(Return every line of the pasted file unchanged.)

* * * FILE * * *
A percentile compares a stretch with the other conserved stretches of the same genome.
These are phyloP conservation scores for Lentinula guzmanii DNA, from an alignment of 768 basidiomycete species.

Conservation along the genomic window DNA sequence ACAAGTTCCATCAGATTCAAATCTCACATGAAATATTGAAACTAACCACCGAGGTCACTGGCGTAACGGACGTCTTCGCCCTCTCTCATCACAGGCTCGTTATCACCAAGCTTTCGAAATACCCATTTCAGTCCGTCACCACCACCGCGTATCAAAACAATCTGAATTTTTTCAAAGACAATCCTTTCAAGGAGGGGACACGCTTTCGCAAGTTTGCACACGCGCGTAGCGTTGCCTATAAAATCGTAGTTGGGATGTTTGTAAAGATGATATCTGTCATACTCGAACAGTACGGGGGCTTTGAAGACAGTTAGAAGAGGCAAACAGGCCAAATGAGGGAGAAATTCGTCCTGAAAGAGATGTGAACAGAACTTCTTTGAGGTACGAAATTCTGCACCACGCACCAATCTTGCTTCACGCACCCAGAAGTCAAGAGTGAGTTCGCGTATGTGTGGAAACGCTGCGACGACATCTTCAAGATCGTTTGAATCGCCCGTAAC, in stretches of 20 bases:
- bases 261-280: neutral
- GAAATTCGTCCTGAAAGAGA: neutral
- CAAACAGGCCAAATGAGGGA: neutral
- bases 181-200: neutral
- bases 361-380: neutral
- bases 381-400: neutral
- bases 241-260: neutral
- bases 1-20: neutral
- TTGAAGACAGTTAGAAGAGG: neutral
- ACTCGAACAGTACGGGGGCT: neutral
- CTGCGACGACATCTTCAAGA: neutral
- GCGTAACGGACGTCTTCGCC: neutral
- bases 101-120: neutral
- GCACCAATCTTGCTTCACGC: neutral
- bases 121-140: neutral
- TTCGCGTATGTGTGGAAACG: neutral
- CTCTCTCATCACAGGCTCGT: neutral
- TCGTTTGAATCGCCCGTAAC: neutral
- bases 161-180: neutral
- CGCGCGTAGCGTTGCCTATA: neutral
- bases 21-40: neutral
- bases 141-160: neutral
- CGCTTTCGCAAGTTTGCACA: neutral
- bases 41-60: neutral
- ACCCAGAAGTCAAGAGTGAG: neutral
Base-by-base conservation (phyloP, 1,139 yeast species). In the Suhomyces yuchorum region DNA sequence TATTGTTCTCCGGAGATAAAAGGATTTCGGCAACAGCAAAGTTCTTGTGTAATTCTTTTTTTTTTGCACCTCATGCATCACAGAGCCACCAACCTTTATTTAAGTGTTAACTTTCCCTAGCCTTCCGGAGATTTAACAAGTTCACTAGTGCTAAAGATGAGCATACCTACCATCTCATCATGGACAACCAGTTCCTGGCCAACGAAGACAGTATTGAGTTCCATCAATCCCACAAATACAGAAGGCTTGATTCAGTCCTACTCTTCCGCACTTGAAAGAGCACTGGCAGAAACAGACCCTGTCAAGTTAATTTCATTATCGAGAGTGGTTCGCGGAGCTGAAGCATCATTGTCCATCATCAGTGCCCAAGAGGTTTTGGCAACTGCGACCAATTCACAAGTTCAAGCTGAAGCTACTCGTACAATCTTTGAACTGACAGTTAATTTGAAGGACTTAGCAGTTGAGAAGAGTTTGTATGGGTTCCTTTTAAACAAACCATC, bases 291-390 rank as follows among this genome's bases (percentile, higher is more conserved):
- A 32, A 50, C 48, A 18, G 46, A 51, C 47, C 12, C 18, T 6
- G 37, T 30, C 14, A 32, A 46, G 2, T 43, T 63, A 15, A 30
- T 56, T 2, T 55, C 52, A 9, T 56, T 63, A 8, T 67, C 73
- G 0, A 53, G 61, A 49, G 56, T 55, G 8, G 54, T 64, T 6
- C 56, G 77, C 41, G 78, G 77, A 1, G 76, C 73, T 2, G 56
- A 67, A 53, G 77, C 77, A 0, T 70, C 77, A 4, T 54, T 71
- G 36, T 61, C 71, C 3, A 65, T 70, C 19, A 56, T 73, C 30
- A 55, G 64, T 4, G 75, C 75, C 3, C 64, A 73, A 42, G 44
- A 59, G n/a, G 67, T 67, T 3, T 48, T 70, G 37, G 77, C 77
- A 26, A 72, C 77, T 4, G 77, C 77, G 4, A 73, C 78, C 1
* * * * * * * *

A percentile compares a stretch with the other conserved stretches of the same genome.
These are phyloP conservation scores for Lentinula guzmanii DNA, from an alignment of 768 basidiomycete species.

Conservation along the genomic window DNA sequence ACAAGTTCCATCAGATTCAAATCTCACATGAAATATTGAAACTAACCACCGAGGTCACTGGCGTAACGGACGTCTTCGCCCTCTCTCATCACAGGCTCGTTATCACCAAGCTTTCGAAATACCCATTTCAGTCCGTCACCACCACCGCGTATCAAAACAATCTGAATTTTTTCAAAGACAATCCTTTCAAGGAGGGGACACGCTTTCGCAAGTTTGCACACGCGCGTAGCGTTGCCTATAAAATCGTAGTTGGGATGTTTGTAAAGATGATATCTGTCATACTCGAACAGTACGGGGGCTTTGAAGACAGTTAGAAGAGGCAAACAGGCCAAATGAGGGAGAAATTCGTCCTGAAAGAGATGTGAACAGAACTTCTTTGAGGTACGAAATTCTGCACCACGCACCAATCTTGCTTCACGCACCCAGAAGTCAAGAGTGAGTTCGCGTATGTGTGGAAACGCTGCGACGACATCTTCAAGATCGTTTGAATCGCCCGTAAC, in stretches of 20 bases:
- bases 261-280: neutral
- GAAATTCGTCCTGAAAGAGA: neutral
- CAAACAGGCCAAATGAGGGA: neutral
- bases 181-200: neutral
- bases 361-380: neutral
- bases 381-400: neutral
- bases 241-260: neutral
- bases 1-20: neutral
- TTGAAGACAGTTAGAAGAGG: neutral
- ACTCGAACAGTACGGGGGCT: neutral
- CTGCGACGACATCTTCAAGA: neutral
- GCGTAACGGACGTCTTCGCC: neutral
- bases 101-120: neutral
- GCACCAATCTTGCTTCACGC: neutral
- bases 121-140: neutral
- TTCGCGTATGTGTGGAAACG: neutral
- CTCTCTCATCACAGGCTCGT: neutral
- TCGTTTGAATCGCCCGTAAC: neutral
- bases 161-180: neutral
- CGCGCGTAGCGTTGCCTATA: neutral
- bases 21-40: neutral
- bases 141-160: neutral
- CGCTTTCGCAAGTTTGCACA: neutral
- bases 41-60: neutral
- ACCCAGAAGTCAAGAGTGAG: neutral
Base-by-base conservation (phyloP, 1,139 yeast species). In the Suhomyces yuchorum region DNA sequence TATTGTTCTCCGGAGATAAAAGGATTTCGGCAACAGCAAAGTTCTTGTGTAATTCTTTTTTTTTTGCACCTCATGCATCACAGAGCCACCAACCTTTATTTAAGTGTTAACTTTCCCTAGCCTTCCGGAGATTTAACAAGTTCACTAGTGCTAAAGATGAGCATACCTACCATCTCATCATGGACAACCAGTTCCTGGCCAACGAAGACAGTATTGAGTTCCATCAATCCCACAAATACAGAAGGCTTGATTCAGTCCTACTCTTCCGCACTTGAAAGAGCACTGGCAGAAACAGACCCTGTCAAGTTAATTTCATTATCGAGAGTGGTTCGCGGAGCTGAAGCATCATTGTCCATCATCAGTGCCCAAGAGGTTTTGGCAACTGCGACCAATTCACAAGTTCAAGCTGAAGCTACTCGTACAATCTTTGAACTGACAGTTAATTTGAAGGACTTAGCAGTTGAGAAGAGTTTGTATGGGTTCCTTTTAAACAAACCATC, bases 291-390 rank as follows among this genome's bases (percentile, higher is more conserved):
- A 32, A 50, C 48, A 18, G 46, A 51, C 47, C 12, C 18, T 6
- G 37, T 30, C 14, A 32, A 46, G 2, T 43, T 63, A 15, A 30
- T 56, T 2, T 55, C 52, A 9, T 56, T 63, A 8, T 67, C 73
- G 0, A 53, G 61, A 49, G 56, T 55, G 8, G 54, T 64, T 6
- C 56, G 77, C 41, G 78, G 77, A 1, G 76, C 73, T 2, G 56
- A 67, A 53, G 77, C 77, A 0, T 70, C 77, A 4, T 54, T 71
- G 36, T 61, C 71, C 3, A 65, T 70, C 19, A 56, T 73, C 30
- A 55, G 64, T 4, G 75, C 75, C 3, C 64, A 73, A 42, G 44
- A 59, G n/a, G 67, T 67, T 3, T 48, T 70, G 37, G 77, C 77
- A 26, A 72, C 77, T 4, G 77, C 77, G 4, A 73, C 78, C 1